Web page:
Monterey bobsledder Nick Cunningham is on a roll. So is the rest of the American team.

Cunningham got his second medal in consecutive days Saturday and U.S. sledders swept the World Cup competition at Lake Placid, N.Y., a day after going first, third and fourth.

Olympic champion Steven Holcomb won his sixth consecutive race with Cunningham taking the silver with partner Johnny Quinn of Texas. Cory Butner of Yucaipa finished third in the two-man race with pusher Chuck Berkeley of Walnut Creek.

"It's something as a coach I've seen over my career, especially with the Swiss flags flying, the German flags flying," U.S. coach Brian Shimer told reporters. "Now I get it to witness it with the American flag flying."

Organizers ran two-man races on consecutive days to get in more competition at home before the Americans take a holiday break. They will travel to Europe for the second half of the season before the Sochi Games that begin February 6.

"It sets a great tone for the second half leading to Sochi," Shimer said.

Cunningham, a sergeant in the New York National Guard, used a different push partner Saturday after barely missing a silver medal the previous day. Cunningham also won a silver medal a week ago in Park City, Utah.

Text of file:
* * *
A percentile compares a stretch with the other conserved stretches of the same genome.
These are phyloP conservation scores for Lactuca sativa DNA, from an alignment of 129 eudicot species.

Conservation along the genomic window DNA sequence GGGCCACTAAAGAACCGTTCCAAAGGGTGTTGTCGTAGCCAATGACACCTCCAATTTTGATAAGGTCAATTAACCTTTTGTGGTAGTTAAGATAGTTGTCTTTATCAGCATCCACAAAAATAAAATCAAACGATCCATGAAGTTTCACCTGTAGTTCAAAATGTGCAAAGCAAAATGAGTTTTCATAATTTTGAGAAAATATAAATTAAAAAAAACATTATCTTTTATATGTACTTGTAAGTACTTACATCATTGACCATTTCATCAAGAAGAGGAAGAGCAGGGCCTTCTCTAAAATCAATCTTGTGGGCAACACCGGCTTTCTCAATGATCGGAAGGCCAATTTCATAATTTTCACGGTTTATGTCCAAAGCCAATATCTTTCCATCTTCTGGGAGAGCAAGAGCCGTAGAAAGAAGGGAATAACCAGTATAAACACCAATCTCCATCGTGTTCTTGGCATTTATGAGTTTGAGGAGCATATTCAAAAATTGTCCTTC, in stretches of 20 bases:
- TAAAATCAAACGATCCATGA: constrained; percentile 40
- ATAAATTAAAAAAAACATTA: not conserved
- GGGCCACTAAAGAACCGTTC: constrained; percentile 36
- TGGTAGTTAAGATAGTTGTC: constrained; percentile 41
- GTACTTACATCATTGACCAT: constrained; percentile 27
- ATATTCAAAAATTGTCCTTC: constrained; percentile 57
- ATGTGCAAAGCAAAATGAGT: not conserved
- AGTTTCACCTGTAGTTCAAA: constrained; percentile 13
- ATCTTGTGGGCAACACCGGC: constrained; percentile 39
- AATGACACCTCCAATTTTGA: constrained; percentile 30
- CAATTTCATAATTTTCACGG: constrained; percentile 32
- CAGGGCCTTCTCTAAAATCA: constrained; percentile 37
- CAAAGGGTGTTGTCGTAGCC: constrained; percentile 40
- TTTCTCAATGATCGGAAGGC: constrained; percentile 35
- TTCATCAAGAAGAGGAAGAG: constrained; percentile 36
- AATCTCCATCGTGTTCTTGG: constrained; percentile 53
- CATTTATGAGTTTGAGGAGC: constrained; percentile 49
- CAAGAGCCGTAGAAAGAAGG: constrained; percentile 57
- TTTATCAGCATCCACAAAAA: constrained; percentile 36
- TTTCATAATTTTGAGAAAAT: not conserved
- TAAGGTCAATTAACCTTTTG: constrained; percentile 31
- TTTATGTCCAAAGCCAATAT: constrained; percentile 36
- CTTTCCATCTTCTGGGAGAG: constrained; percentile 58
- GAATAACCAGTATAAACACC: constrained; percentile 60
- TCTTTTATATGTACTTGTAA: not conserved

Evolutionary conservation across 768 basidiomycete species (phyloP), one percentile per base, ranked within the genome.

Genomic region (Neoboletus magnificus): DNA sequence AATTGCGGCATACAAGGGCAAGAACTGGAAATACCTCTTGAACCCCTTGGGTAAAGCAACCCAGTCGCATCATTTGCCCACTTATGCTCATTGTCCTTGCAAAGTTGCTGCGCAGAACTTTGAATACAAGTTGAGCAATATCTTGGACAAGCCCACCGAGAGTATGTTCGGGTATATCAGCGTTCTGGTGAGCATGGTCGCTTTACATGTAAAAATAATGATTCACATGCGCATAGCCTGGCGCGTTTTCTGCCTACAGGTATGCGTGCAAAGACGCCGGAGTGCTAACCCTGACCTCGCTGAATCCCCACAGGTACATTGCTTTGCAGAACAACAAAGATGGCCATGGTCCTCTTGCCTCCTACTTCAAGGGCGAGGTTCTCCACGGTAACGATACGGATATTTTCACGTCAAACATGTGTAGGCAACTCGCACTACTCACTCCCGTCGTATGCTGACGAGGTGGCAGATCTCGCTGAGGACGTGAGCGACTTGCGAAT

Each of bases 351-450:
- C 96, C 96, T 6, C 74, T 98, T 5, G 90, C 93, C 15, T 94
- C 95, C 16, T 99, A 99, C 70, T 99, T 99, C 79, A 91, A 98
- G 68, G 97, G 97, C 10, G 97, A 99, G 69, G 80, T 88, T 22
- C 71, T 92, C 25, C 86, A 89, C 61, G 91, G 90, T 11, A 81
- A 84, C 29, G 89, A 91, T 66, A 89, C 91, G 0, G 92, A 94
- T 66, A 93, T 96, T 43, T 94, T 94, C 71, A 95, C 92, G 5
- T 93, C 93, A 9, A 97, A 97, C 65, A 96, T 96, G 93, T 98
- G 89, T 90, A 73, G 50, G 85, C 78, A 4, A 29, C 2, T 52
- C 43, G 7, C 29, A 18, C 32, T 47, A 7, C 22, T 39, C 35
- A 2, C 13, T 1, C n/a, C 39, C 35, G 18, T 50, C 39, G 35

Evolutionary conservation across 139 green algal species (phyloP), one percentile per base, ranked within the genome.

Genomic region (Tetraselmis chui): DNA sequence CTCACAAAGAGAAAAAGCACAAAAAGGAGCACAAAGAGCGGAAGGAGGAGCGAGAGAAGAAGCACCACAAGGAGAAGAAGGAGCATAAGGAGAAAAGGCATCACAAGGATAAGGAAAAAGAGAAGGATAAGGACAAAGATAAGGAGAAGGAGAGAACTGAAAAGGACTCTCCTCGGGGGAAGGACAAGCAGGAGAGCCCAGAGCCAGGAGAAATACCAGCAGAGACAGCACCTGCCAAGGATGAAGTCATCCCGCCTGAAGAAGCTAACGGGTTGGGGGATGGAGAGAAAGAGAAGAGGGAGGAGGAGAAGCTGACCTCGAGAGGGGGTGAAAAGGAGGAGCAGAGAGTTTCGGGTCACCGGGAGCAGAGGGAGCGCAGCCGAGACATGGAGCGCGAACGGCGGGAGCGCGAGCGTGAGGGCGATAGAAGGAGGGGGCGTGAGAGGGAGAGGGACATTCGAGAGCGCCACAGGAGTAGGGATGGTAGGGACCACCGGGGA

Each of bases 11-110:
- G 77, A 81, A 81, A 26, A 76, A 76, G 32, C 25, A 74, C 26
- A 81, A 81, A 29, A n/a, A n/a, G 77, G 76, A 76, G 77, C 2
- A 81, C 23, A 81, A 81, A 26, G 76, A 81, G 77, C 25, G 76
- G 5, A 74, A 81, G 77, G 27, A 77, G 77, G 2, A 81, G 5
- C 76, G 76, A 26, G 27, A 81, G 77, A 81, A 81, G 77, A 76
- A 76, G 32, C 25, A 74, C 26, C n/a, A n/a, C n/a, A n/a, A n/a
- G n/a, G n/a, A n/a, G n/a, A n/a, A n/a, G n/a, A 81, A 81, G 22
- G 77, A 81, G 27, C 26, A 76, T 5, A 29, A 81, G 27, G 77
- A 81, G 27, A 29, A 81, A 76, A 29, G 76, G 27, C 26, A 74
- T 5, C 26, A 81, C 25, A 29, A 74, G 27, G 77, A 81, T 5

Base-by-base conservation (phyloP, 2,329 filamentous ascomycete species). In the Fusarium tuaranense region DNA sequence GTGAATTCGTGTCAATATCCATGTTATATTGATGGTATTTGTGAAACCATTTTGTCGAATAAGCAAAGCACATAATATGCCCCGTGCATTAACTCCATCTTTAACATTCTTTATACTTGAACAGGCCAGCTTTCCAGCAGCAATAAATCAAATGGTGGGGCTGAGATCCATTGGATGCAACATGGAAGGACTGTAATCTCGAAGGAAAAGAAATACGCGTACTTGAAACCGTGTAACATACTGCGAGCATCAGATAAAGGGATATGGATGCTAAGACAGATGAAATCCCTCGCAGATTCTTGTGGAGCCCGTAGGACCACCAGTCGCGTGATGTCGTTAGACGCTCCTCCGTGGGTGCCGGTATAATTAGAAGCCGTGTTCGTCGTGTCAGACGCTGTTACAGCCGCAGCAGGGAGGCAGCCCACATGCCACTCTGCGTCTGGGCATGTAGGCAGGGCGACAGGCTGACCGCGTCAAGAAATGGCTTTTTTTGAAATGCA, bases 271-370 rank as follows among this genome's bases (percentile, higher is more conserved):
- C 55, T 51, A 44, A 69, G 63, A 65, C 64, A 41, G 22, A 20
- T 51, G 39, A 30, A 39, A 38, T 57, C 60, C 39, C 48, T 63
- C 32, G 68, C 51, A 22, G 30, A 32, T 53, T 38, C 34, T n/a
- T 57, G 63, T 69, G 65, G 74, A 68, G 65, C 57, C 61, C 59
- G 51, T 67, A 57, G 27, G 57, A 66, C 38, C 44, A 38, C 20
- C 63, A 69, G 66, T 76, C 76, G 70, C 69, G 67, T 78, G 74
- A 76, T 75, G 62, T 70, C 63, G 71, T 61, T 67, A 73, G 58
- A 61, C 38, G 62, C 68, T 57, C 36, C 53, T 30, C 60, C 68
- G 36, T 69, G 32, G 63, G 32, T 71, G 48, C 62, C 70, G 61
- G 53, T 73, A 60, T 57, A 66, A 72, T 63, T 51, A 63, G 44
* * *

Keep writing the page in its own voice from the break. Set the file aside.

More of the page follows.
He was second again to Holcomb, who has become the world's most dominant driver.


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"To be chasing down a guy of that caliber, and to even be in a conversation with him is unbelievable," Cunningham told reporters. "Today really does show the hard work that we put in this off-season, all the way down the line from everybody. We can't race without the best support in the world."

Quinn won his first World Cup medal after four years of competing.

"I couldn't have done it without his driving and his pushing," he said of Cunningham. "This is sweet. And to top that off, to have all three of our best sleds on the podium -- what a feeling."

Holcomb also will be the favorite Sunday in the four-man competition where he is reigning Olympic champion. But the Utah driver can feel the pressure from his American teammates.

"Those guys are breathing down my neck so I have to step up my game," he said. "When they're doing well and are happy, it motivates us and motivates my guys."

Holcomb won by 0.55 seconds, a large margin in a sport where a hundredth of a second can make the difference.

"We're never fully satisfied," Holcomb said. "This race is done, it's behind us now. We're going to go out and improve on this and go even better tomorrow."

Contact Elliott Almond at 408-920-5865 and follow him on Twitter at twitter.com/elliottalmond.